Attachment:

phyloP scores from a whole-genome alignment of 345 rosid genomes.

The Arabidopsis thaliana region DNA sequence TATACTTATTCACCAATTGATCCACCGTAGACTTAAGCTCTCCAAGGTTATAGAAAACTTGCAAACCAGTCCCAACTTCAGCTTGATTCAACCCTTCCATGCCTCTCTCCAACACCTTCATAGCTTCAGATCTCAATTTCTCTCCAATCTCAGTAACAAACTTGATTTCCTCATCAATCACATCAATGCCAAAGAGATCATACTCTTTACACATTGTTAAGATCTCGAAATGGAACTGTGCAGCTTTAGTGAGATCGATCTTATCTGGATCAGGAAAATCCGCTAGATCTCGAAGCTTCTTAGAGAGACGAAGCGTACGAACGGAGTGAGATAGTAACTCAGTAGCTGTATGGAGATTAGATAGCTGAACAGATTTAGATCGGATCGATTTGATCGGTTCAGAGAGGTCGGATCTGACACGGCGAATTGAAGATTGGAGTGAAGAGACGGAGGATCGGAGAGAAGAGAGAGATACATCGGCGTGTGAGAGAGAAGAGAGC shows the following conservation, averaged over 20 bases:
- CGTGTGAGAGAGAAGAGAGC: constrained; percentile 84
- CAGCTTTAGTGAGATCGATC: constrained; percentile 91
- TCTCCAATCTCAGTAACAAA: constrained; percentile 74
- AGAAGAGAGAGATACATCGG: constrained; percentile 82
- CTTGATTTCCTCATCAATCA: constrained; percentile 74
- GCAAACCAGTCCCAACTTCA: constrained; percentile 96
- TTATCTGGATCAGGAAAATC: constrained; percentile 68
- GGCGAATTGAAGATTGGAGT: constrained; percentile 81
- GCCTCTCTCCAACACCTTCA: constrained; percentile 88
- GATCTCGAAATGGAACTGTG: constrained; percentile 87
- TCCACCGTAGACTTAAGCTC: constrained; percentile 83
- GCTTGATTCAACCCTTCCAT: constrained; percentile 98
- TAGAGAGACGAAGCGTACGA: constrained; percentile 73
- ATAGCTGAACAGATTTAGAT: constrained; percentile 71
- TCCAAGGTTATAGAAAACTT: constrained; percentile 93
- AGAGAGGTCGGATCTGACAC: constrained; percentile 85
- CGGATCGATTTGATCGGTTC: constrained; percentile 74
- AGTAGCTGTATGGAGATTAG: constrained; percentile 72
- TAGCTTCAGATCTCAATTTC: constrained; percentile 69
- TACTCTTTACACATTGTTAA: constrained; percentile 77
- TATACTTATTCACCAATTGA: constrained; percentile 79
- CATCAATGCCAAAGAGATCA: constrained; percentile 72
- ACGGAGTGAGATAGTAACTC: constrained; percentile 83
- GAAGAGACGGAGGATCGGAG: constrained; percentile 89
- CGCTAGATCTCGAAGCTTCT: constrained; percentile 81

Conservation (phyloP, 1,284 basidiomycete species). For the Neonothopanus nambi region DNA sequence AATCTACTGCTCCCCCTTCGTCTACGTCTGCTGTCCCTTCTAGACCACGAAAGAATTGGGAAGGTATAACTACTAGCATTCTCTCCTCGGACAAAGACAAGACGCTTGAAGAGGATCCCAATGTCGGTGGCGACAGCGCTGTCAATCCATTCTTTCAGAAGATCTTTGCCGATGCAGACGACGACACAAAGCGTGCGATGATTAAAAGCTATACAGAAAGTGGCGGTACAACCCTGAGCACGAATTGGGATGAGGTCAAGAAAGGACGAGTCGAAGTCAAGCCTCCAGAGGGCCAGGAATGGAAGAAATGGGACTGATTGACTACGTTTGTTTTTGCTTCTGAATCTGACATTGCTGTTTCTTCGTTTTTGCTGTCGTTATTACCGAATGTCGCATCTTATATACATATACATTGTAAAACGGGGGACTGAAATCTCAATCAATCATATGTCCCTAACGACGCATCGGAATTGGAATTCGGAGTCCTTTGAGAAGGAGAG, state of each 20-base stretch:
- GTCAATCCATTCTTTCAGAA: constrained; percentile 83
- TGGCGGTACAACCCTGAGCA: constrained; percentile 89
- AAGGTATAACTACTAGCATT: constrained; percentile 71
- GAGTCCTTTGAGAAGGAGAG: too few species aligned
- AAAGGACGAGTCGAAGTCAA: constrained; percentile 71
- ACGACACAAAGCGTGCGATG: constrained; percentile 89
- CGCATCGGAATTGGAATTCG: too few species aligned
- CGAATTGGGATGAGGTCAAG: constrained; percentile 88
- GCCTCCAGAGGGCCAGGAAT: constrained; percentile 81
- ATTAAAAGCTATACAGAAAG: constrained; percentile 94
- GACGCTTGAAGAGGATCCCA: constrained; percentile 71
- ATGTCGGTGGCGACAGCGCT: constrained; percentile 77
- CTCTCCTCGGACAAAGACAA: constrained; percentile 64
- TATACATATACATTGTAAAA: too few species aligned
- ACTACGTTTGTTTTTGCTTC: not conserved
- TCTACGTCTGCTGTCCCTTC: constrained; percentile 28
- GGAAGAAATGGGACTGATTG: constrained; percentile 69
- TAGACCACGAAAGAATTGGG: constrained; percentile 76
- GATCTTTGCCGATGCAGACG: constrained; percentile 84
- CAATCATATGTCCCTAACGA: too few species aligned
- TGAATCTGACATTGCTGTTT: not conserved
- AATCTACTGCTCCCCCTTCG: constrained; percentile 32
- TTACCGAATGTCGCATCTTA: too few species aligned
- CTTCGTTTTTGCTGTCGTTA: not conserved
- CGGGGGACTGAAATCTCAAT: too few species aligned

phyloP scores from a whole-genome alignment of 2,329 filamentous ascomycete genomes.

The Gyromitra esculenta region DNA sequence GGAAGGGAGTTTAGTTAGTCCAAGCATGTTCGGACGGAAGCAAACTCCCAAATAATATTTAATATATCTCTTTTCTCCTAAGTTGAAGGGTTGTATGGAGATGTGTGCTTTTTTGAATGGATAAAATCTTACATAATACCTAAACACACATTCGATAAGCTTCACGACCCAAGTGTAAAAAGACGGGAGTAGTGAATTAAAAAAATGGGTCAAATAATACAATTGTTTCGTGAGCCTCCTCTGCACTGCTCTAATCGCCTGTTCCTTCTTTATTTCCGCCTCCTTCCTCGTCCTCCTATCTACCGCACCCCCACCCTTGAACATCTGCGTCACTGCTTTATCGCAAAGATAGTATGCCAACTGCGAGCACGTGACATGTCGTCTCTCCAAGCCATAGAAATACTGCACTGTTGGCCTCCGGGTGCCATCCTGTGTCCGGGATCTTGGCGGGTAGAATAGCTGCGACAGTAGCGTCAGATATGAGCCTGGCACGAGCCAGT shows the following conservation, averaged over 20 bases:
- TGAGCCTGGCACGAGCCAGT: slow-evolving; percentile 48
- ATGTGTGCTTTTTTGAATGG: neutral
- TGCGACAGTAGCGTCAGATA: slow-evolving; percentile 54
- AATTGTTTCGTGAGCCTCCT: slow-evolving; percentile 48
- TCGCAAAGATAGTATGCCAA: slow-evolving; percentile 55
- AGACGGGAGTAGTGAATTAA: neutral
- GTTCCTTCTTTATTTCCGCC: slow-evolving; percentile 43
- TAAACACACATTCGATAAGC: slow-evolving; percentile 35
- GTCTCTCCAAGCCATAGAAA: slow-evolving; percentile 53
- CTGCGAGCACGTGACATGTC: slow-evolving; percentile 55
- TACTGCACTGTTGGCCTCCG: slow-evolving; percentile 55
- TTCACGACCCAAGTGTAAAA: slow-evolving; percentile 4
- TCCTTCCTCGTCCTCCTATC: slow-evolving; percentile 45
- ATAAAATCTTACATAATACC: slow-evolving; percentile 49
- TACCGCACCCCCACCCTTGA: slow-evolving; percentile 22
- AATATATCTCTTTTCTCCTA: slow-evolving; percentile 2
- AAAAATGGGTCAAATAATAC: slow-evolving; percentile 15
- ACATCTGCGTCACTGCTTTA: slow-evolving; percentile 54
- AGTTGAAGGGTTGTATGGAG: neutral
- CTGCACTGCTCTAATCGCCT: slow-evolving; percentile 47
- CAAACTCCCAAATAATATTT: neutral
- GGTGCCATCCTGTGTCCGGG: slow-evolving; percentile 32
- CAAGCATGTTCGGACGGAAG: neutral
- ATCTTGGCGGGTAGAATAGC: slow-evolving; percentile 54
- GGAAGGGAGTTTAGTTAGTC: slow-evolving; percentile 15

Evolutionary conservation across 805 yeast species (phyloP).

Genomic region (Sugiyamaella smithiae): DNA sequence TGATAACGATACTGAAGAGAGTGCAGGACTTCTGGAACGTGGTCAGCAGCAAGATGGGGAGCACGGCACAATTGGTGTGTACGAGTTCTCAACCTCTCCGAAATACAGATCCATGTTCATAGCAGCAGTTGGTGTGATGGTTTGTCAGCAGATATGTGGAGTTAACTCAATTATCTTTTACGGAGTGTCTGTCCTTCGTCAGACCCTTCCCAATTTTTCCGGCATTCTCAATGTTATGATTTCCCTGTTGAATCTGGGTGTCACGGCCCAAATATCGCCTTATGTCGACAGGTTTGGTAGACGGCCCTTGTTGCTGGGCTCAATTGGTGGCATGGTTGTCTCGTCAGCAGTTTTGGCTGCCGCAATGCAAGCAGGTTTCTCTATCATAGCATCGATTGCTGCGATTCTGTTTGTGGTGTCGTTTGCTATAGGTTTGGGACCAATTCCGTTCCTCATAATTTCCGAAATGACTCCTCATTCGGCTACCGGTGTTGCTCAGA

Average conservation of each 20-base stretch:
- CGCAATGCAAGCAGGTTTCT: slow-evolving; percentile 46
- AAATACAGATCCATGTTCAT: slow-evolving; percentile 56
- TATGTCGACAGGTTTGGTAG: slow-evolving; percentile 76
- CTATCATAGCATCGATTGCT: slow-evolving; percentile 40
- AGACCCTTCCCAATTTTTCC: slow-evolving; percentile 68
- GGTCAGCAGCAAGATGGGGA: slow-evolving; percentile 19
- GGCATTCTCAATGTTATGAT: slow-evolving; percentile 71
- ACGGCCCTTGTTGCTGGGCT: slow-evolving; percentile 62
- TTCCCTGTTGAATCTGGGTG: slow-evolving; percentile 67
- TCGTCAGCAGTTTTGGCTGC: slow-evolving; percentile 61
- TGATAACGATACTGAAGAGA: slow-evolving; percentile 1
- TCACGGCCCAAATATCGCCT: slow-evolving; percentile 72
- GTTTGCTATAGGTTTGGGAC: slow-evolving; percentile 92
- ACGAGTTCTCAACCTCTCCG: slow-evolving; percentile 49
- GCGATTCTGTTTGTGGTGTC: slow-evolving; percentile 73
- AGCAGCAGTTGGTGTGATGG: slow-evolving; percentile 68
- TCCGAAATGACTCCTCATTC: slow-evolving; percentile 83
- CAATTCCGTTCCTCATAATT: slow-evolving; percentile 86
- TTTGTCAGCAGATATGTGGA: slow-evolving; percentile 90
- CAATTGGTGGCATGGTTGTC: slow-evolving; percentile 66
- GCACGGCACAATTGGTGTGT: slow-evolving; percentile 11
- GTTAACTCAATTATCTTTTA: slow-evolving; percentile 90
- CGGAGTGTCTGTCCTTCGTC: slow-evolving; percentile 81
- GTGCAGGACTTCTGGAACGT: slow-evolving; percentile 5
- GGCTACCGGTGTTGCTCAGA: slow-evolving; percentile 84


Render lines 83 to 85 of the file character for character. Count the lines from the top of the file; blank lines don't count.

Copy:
Average conservation of each 20-base stretch:
- CGCAATGCAAGCAGGTTTCT: slow-evolving; percentile 46
- AAATACAGATCCATGTTCAT: slow-evolving; percentile 56